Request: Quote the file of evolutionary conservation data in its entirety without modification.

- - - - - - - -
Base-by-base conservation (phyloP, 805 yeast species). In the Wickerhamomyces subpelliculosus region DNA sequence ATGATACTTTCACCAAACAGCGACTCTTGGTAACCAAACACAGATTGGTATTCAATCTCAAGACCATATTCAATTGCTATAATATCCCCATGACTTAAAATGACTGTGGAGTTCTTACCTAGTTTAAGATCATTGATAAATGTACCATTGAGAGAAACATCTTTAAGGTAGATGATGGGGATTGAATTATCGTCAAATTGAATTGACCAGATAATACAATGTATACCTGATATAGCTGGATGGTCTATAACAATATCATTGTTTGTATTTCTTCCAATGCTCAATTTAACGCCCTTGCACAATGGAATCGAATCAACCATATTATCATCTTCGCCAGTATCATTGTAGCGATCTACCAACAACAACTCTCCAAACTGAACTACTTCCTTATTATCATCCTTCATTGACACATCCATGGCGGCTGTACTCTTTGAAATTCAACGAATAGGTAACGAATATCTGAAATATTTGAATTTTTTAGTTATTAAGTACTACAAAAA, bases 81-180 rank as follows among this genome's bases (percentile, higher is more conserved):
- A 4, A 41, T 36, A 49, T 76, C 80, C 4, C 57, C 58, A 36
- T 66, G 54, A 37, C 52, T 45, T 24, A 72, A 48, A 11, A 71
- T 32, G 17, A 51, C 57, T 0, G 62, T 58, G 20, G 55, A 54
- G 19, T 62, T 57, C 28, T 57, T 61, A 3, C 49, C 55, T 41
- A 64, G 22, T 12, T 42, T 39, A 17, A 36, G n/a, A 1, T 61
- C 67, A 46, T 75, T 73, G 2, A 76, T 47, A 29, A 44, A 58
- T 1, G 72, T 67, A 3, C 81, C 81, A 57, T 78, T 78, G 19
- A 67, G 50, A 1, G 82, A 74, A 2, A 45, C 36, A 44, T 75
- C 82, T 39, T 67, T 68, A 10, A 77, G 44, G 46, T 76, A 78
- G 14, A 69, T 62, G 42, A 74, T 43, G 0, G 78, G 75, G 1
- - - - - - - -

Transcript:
Base-by-base conservation (phyloP, 805 yeast species). In the Wickerhamomyces subpelliculosus region DNA sequence ATGATACTTTCACCAAACAGCGACTCTTGGTAACCAAACACAGATTGGTATTCAATCTCAAGACCATATTCAATTGCTATAATATCCCCATGACTTAAAATGACTGTGGAGTTCTTACCTAGTTTAAGATCATTGATAAATGTACCATTGAGAGAAACATCTTTAAGGTAGATGATGGGGATTGAATTATCGTCAAATTGAATTGACCAGATAATACAATGTATACCTGATATAGCTGGATGGTCTATAACAATATCATTGTTTGTATTTCTTCCAATGCTCAATTTAACGCCCTTGCACAATGGAATCGAATCAACCATATTATCATCTTCGCCAGTATCATTGTAGCGATCTACCAACAACAACTCTCCAAACTGAACTACTTCCTTATTATCATCCTTCATTGACACATCCATGGCGGCTGTACTCTTTGAAATTCAACGAATAGGTAACGAATATCTGAAATATTTGAATTTTTTAGTTATTAAGTACTACAAAAA, bases 81-180 rank as follows among this genome's bases (percentile, higher is more conserved):
- A 4, A 41, T 36, A 49, T 76, C 80, C 4, C 57, C 58, A 36
- T 66, G 54, A 37, C 52, T 45, T 24, A 72, A 48, A 11, A 71
- T 32, G 17, A 51, C 57, T 0, G 62, T 58, G 20, G 55, A 54
- G 19, T 62, T 57, C 28, T 57, T 61, A 3, C 49, C 55, T 41
- A 64, G 22, T 12, T 42, T 39, A 17, A 36, G n/a, A 1, T 61
- C 67, A 46, T 75, T 73, G 2, A 76, T 47, A 29, A 44, A 58
- T 1, G 72, T 67, A 3, C 81, C 81, A 57, T 78, T 78, G 19
- A 67, G 50, A 1, G 82, A 74, A 2, A 45, C 36, A 44, T 75
- C 82, T 39, T 67, T 68, A 10, A 77, G 44, G 46, T 76, A 78
- G 14, A 69, T 62, G 42, A 74, T 43, G 0, G 78, G 75, G 1